Members of the Canadian national women's soccer team voted unanimously Thursday to form a players' association — a first for the sport in Canada.
The association will be responsible for protecting and promoting women's players' rights in Canada and will also address discussions about compensation, playing conditions and other issues.
"The creation of the players' association is the culmination of years of work by the nucleus of the current team to create a better and more robust system that recognizes and protects the rights of women soccer players in Canada," Team Canada captain Christine Sinclair said in a statement released Thursday.
Diana Matheson, like Sinclair a member of the bronze-medal teams at the 2012 and 2016 Olympics, emphasized the importance of the new association.
"This is an important step to help us advance player rights and issues in a more formal and organized way, and create the tools for the next generation of Canadian women's soccer to do the same," Matheson said in the release.
According to a CBC Sports report earlier this year, the Canadian Soccer Association is responsible for the salaries of players who compete in the professional National Women's Soccer League. The salary of these players is reportedly between $7,200 to $38,700 US per season if they are not allocated by the Canadian or U.S. federation.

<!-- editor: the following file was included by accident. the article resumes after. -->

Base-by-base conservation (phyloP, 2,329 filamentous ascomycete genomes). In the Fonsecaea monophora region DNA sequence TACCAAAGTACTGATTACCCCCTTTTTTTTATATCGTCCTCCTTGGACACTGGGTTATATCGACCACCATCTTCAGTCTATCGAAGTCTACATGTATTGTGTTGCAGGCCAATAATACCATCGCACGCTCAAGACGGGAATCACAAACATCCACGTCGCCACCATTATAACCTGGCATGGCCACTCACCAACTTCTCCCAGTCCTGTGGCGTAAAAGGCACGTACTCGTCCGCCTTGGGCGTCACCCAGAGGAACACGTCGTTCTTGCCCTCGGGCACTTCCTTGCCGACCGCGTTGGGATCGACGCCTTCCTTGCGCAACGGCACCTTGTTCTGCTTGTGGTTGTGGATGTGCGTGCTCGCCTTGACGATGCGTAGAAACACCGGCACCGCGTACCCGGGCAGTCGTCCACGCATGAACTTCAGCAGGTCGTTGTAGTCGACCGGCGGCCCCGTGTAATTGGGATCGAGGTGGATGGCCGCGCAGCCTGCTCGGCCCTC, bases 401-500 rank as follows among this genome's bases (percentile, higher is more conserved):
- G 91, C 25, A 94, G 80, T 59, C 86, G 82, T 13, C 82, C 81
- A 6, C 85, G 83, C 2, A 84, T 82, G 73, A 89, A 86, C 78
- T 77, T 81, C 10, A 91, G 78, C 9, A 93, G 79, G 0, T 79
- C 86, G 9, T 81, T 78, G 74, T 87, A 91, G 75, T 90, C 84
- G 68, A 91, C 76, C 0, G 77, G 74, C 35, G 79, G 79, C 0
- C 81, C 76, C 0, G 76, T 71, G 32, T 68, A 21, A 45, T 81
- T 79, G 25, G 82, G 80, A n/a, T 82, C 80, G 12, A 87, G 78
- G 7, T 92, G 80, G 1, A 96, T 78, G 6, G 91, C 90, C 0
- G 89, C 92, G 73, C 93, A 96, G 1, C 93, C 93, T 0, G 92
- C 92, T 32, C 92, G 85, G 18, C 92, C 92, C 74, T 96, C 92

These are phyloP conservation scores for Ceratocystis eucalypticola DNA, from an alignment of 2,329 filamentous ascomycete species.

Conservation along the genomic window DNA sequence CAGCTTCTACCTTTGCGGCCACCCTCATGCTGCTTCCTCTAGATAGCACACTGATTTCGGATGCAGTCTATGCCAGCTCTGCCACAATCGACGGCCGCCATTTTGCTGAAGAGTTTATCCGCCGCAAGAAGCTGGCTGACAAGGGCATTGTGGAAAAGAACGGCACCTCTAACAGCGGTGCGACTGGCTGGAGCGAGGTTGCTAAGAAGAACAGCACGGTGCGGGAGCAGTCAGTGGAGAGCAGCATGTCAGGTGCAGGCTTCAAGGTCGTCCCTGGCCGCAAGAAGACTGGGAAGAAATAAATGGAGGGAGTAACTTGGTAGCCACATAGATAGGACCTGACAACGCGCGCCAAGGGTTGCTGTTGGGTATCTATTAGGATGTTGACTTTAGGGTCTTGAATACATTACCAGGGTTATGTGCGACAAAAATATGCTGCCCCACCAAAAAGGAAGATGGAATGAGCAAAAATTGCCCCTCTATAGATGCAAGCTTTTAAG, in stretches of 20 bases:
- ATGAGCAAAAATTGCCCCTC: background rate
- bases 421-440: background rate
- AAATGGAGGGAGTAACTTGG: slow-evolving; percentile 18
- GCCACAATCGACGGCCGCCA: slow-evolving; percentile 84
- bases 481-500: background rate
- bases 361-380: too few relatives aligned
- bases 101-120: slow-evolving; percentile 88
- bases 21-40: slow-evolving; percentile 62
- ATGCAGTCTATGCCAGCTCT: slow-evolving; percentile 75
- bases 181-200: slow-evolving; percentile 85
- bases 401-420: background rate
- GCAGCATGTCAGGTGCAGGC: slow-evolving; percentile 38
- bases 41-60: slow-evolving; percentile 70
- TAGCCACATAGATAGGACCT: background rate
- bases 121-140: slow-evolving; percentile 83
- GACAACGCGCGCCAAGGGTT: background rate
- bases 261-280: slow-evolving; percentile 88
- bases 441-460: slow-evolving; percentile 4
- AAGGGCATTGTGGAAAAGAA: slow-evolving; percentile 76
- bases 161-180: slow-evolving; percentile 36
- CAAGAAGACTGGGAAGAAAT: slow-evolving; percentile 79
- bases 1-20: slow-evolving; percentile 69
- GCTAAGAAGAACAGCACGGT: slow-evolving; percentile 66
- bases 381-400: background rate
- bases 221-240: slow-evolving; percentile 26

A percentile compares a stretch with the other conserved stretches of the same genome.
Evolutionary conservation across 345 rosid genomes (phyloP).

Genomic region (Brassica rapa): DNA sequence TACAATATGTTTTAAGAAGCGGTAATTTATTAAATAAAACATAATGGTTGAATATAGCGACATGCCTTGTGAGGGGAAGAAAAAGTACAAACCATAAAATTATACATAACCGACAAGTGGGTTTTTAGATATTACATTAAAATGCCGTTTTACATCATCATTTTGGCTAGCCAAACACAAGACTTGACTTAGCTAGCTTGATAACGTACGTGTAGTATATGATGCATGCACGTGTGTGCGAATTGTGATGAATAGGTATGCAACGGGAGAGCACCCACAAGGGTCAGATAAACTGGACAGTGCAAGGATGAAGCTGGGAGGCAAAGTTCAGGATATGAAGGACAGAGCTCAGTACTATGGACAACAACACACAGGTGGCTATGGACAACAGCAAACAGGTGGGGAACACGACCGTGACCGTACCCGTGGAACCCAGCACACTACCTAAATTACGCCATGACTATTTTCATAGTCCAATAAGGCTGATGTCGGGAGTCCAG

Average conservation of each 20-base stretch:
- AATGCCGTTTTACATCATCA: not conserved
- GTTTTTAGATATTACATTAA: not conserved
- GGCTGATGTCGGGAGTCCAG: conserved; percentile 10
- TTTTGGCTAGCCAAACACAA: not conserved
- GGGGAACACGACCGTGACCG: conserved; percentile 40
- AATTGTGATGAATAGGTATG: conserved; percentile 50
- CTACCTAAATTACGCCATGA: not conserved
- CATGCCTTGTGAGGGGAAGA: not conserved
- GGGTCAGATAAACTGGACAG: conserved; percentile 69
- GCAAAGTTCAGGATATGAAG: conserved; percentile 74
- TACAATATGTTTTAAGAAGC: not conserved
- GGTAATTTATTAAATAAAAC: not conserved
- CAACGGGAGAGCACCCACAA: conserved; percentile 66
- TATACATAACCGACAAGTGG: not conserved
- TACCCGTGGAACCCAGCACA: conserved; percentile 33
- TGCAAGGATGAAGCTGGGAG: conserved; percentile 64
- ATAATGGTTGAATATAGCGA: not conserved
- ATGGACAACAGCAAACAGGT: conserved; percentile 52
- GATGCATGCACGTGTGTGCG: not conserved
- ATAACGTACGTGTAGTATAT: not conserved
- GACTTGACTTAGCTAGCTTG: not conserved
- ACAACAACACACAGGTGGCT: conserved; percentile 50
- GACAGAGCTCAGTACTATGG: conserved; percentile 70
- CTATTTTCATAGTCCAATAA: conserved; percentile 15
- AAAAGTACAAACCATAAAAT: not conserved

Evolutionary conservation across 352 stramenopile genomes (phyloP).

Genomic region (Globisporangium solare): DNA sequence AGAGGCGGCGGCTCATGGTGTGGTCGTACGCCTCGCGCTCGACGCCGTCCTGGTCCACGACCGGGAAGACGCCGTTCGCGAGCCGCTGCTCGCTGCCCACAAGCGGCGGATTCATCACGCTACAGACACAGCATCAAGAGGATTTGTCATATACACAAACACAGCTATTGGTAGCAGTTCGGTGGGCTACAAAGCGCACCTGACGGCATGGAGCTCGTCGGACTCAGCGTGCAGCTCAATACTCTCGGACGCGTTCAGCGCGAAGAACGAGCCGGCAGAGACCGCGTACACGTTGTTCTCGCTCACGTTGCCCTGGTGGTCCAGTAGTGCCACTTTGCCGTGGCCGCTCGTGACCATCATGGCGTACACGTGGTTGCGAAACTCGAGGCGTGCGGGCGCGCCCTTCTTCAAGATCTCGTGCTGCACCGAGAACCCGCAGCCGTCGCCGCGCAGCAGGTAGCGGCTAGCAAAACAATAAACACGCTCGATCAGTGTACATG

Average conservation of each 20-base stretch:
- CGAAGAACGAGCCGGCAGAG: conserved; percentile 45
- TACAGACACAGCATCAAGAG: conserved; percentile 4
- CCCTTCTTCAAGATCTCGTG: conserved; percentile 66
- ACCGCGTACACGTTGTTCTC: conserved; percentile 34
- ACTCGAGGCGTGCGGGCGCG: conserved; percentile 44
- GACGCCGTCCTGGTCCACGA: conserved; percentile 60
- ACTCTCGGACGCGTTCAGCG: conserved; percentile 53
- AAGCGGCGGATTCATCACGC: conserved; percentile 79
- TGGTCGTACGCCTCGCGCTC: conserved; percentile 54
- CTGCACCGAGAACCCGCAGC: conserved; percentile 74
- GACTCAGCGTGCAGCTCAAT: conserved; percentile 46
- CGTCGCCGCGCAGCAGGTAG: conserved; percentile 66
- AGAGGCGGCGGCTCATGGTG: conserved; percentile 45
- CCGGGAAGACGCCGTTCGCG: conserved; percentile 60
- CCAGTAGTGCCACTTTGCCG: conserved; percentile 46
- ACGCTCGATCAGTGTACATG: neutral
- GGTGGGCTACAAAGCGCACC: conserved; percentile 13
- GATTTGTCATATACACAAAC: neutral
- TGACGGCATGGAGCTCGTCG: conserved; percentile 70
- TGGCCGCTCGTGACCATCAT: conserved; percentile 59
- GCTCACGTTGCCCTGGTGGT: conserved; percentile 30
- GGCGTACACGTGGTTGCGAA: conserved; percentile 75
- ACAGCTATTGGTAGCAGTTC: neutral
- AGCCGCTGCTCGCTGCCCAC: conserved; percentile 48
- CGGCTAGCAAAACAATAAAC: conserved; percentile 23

Male players on the Canadian national team are reportedly given a salary based on appearances.
Wage disparity between men's and women's teams has been a prominent issue both in Canada and in the United States.
On Wednesday, the Toronto Star reported that the U.S. women's team was awarded $2 million for winning the gold medal at the 2015 FIFA Women's World Cup while the U.S. men's team was given $16 million after being eliminated in the round of 16 at the World Cup the previous year.
In March 2016, five members of the U.S. women's team filed a wage discrimination lawsuit against the U.S. Soccer Federation, claiming that they were paid nearly four times less than male players.
Three-time Canadian Olympian and two-time bronze medallist Rhian Wilkinson also felt the association's creation was long overdue.
"We want to do what's right for those of us who play today, but also to make sure that the players who come after us to represent Canada will be treated fairly and that they will always have a strong and unified voice."